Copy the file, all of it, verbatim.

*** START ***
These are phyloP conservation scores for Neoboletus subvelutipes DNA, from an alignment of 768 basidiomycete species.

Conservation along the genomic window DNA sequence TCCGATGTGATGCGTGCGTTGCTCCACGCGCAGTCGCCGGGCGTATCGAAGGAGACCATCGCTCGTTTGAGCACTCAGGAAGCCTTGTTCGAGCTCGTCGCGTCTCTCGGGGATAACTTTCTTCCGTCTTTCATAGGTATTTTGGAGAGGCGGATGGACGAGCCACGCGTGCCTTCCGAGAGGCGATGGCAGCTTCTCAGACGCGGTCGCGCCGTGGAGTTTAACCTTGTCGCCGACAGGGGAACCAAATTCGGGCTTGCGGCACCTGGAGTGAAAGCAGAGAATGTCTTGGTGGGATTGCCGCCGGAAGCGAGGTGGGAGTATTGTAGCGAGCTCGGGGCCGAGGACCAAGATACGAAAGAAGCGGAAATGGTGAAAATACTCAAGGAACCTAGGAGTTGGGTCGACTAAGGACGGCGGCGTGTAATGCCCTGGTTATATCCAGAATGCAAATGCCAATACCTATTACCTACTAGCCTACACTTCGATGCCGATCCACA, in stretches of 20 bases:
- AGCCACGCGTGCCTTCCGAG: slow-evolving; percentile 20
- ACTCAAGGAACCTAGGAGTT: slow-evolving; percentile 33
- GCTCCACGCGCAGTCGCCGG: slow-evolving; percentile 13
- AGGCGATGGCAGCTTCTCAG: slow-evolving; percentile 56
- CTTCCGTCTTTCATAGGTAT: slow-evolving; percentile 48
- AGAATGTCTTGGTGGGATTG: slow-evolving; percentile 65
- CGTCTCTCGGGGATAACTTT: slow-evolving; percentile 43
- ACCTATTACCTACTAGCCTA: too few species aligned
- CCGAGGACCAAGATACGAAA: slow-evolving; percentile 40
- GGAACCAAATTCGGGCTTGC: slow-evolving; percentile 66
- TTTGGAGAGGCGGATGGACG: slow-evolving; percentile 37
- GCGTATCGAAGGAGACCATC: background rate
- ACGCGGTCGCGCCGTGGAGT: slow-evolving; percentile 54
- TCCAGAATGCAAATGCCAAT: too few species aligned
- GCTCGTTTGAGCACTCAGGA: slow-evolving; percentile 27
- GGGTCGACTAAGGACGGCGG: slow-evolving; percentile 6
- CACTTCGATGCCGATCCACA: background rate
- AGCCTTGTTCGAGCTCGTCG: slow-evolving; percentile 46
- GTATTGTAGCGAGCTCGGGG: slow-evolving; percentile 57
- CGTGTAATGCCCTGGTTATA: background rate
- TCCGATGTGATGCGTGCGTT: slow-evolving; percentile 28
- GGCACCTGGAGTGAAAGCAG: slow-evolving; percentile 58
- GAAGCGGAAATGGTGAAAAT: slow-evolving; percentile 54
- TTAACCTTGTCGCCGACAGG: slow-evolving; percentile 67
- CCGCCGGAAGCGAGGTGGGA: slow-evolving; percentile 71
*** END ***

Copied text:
These are phyloP conservation scores for Neoboletus subvelutipes DNA, from an alignment of 768 basidiomycete species.

Conservation along the genomic window DNA sequence TCCGATGTGATGCGTGCGTTGCTCCACGCGCAGTCGCCGGGCGTATCGAAGGAGACCATCGCTCGTTTGAGCACTCAGGAAGCCTTGTTCGAGCTCGTCGCGTCTCTCGGGGATAACTTTCTTCCGTCTTTCATAGGTATTTTGGAGAGGCGGATGGACGAGCCACGCGTGCCTTCCGAGAGGCGATGGCAGCTTCTCAGACGCGGTCGCGCCGTGGAGTTTAACCTTGTCGCCGACAGGGGAACCAAATTCGGGCTTGCGGCACCTGGAGTGAAAGCAGAGAATGTCTTGGTGGGATTGCCGCCGGAAGCGAGGTGGGAGTATTGTAGCGAGCTCGGGGCCGAGGACCAAGATACGAAAGAAGCGGAAATGGTGAAAATACTCAAGGAACCTAGGAGTTGGGTCGACTAAGGACGGCGGCGTGTAATGCCCTGGTTATATCCAGAATGCAAATGCCAATACCTATTACCTACTAGCCTACACTTCGATGCCGATCCACA, in stretches of 20 bases:
- AGCCACGCGTGCCTTCCGAG: slow-evolving; percentile 20
- ACTCAAGGAACCTAGGAGTT: slow-evolving; percentile 33
- GCTCCACGCGCAGTCGCCGG: slow-evolving; percentile 13
- AGGCGATGGCAGCTTCTCAG: slow-evolving; percentile 56
- CTTCCGTCTTTCATAGGTAT: slow-evolving; percentile 48
- AGAATGTCTTGGTGGGATTG: slow-evolving; percentile 65
- CGTCTCTCGGGGATAACTTT: slow-evolving; percentile 43
- ACCTATTACCTACTAGCCTA: too few species aligned
- CCGAGGACCAAGATACGAAA: slow-evolving; percentile 40
- GGAACCAAATTCGGGCTTGC: slow-evolving; percentile 66
- TTTGGAGAGGCGGATGGACG: slow-evolving; percentile 37
- GCGTATCGAAGGAGACCATC: background rate
- ACGCGGTCGCGCCGTGGAGT: slow-evolving; percentile 54
- TCCAGAATGCAAATGCCAAT: too few species aligned
- GCTCGTTTGAGCACTCAGGA: slow-evolving; percentile 27
- GGGTCGACTAAGGACGGCGG: slow-evolving; percentile 6
- CACTTCGATGCCGATCCACA: background rate
- AGCCTTGTTCGAGCTCGTCG: slow-evolving; percentile 46
- GTATTGTAGCGAGCTCGGGG: slow-evolving; percentile 57
- CGTGTAATGCCCTGGTTATA: background rate
- TCCGATGTGATGCGTGCGTT: slow-evolving; percentile 28
- GGCACCTGGAGTGAAAGCAG: slow-evolving; percentile 58
- GAAGCGGAAATGGTGAAAAT: slow-evolving; percentile 54
- TTAACCTTGTCGCCGACAGG: slow-evolving; percentile 67
- CCGCCGGAAGCGAGGTGGGA: slow-evolving; percentile 71